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What My Greek Heritage Has Taught Me

I am not only French — I am also Greek.

Ever since I was a little kid, I have spent my summers in Greece, making it my second home. I remember playing in the sand while surrounded by the voices of my Greek cousins. I know the Athens airport better than any other place in the world. It symbolizes a beginning and an end for me — it is where my grandfather always welcomes us into his arms, and where we say goodbye to him before we go back to France.

Despite the Greek stereotype of being stubborn and loud, it comes from a place of pride — we are proud of our cultural heritage, our delicious food, and our awe-inspiring islands.

Yet we also value community, shown through how passionate, caring, generous, kind, and welcoming we are. We look out for one another and make sure that no one feels left out. If that means spending two days cooking for 27 people or welcoming “cousins” that we’ve never seen before into our homes, we do it with a smile on our face. Despite our broad definition of the word “family,” we are tight-knit — we cook, dance, laugh, celebrate, love and live together.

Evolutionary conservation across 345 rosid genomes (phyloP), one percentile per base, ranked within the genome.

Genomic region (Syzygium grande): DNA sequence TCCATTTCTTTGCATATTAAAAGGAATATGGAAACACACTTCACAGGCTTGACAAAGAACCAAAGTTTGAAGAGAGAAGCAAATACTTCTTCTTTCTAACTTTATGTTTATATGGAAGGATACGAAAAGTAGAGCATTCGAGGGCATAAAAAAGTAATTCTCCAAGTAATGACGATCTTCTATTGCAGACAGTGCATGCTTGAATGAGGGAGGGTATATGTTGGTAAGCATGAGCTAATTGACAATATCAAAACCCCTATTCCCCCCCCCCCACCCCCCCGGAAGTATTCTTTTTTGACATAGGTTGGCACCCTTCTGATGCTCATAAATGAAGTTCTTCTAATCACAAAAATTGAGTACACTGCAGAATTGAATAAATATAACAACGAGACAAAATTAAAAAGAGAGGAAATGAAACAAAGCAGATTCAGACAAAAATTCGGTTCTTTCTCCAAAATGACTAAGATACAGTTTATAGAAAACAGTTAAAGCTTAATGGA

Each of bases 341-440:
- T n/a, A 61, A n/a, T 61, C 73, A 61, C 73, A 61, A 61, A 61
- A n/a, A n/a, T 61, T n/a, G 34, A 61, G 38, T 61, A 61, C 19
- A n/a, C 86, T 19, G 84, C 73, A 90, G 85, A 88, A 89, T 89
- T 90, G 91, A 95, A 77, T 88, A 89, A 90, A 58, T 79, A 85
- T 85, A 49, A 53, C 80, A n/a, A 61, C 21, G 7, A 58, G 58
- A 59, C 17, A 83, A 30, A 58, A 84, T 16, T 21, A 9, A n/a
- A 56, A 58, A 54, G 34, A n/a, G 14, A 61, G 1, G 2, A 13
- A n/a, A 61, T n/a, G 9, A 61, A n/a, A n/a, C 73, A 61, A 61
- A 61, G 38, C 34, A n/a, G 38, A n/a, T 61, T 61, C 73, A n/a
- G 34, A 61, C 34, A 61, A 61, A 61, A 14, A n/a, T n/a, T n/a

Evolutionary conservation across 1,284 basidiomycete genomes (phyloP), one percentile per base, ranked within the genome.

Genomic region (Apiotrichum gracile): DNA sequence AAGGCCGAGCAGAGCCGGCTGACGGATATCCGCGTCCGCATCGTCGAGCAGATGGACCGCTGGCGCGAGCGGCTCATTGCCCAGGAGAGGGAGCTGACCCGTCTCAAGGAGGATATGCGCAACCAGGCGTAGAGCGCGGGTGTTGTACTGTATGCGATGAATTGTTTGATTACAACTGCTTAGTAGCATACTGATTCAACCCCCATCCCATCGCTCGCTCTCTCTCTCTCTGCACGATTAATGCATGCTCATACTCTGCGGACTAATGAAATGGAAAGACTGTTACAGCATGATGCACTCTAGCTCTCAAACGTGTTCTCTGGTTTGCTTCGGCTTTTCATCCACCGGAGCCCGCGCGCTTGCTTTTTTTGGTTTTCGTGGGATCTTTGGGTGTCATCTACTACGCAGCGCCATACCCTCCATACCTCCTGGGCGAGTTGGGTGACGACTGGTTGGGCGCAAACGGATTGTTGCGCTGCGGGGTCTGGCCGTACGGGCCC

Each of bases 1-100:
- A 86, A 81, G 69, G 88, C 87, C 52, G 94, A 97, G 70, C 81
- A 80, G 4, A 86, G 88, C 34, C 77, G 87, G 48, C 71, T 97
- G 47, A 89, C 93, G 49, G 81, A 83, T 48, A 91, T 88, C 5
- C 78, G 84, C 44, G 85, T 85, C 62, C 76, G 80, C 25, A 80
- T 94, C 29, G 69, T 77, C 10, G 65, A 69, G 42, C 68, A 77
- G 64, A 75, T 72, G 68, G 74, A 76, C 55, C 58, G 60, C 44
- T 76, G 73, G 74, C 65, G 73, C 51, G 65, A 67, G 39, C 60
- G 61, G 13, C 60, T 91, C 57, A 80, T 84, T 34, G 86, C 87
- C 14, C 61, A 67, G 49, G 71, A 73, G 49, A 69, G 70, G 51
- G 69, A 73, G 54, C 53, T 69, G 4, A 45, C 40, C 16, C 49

Being Greek has taught me that there is no fun in building up walls to protect ourselves from strangers. Through my heritage, I’ve learned to grab another chair and welcome new friends at the table; to open my hands and invite them to take part in the dance — simply, the more, the merrier.

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Ariane is a senior at Boston University pursuing a dual degree in Journalism and Political Science with a minor in Public Relations. She loves exploring coffee shops and hanging out at the Harbor. When she's not writing and editing for Her Campus, Ariane talks about women's achievements on her radio show "Ladies of History."
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